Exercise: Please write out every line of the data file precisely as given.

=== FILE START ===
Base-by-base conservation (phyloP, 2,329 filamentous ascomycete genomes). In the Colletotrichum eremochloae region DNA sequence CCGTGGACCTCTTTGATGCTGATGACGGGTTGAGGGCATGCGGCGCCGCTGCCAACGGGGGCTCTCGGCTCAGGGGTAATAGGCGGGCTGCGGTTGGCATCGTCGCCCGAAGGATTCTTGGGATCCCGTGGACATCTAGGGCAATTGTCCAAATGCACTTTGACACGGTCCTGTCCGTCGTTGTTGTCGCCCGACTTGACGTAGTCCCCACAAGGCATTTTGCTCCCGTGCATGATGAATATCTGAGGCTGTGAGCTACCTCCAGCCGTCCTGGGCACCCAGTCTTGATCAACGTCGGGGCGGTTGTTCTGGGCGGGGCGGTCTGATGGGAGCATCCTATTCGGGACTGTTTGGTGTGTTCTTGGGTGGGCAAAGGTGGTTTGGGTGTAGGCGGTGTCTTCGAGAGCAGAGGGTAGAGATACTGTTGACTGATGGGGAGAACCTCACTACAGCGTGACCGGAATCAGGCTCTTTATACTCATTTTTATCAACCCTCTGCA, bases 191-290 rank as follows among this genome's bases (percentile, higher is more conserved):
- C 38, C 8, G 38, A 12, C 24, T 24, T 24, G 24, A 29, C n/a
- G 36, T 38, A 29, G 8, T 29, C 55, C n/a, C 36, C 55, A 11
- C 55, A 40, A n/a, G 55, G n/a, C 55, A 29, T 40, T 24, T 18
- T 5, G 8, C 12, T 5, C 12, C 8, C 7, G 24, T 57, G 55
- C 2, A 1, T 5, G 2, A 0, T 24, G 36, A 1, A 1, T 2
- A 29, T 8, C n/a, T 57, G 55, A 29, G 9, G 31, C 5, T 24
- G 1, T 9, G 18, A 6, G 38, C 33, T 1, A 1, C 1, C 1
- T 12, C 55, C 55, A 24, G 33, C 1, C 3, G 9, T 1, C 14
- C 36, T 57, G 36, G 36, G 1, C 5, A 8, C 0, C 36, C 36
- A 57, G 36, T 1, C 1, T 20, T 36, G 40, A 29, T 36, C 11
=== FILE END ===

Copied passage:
Base-by-base conservation (phyloP, 2,329 filamentous ascomycete genomes). In the Colletotrichum eremochloae region DNA sequence CCGTGGACCTCTTTGATGCTGATGACGGGTTGAGGGCATGCGGCGCCGCTGCCAACGGGGGCTCTCGGCTCAGGGGTAATAGGCGGGCTGCGGTTGGCATCGTCGCCCGAAGGATTCTTGGGATCCCGTGGACATCTAGGGCAATTGTCCAAATGCACTTTGACACGGTCCTGTCCGTCGTTGTTGTCGCCCGACTTGACGTAGTCCCCACAAGGCATTTTGCTCCCGTGCATGATGAATATCTGAGGCTGTGAGCTACCTCCAGCCGTCCTGGGCACCCAGTCTTGATCAACGTCGGGGCGGTTGTTCTGGGCGGGGCGGTCTGATGGGAGCATCCTATTCGGGACTGTTTGGTGTGTTCTTGGGTGGGCAAAGGTGGTTTGGGTGTAGGCGGTGTCTTCGAGAGCAGAGGGTAGAGATACTGTTGACTGATGGGGAGAACCTCACTACAGCGTGACCGGAATCAGGCTCTTTATACTCATTTTTATCAACCCTCTGCA, bases 191-290 rank as follows among this genome's bases (percentile, higher is more conserved):
- C 38, C 8, G 38, A 12, C 24, T 24, T 24, G 24, A 29, C n/a
- G 36, T 38, A 29, G 8, T 29, C 55, C n/a, C 36, C 55, A 11
- C 55, A 40, A n/a, G 55, G n/a, C 55, A 29, T 40, T 24, T 18
- T 5, G 8, C 12, T 5, C 12, C 8, C 7, G 24, T 57, G 55
- C 2, A 1, T 5, G 2, A 0, T 24, G 36, A 1, A 1, T 2
- A 29, T 8, C n/a, T 57, G 55, A 29, G 9, G 31, C 5, T 24
- G 1, T 9, G 18, A 6, G 38, C 33, T 1, A 1, C 1, C 1
- T 12, C 55, C 55, A 24, G 33, C 1, C 3, G 9, T 1, C 14
- C 36, T 57, G 36, G 36, G 1, C 5, A 8, C 0, C 36, C 36
- A 57, G 36, T 1, C 1, T 20, T 36, G 40, A 29, T 36, C 11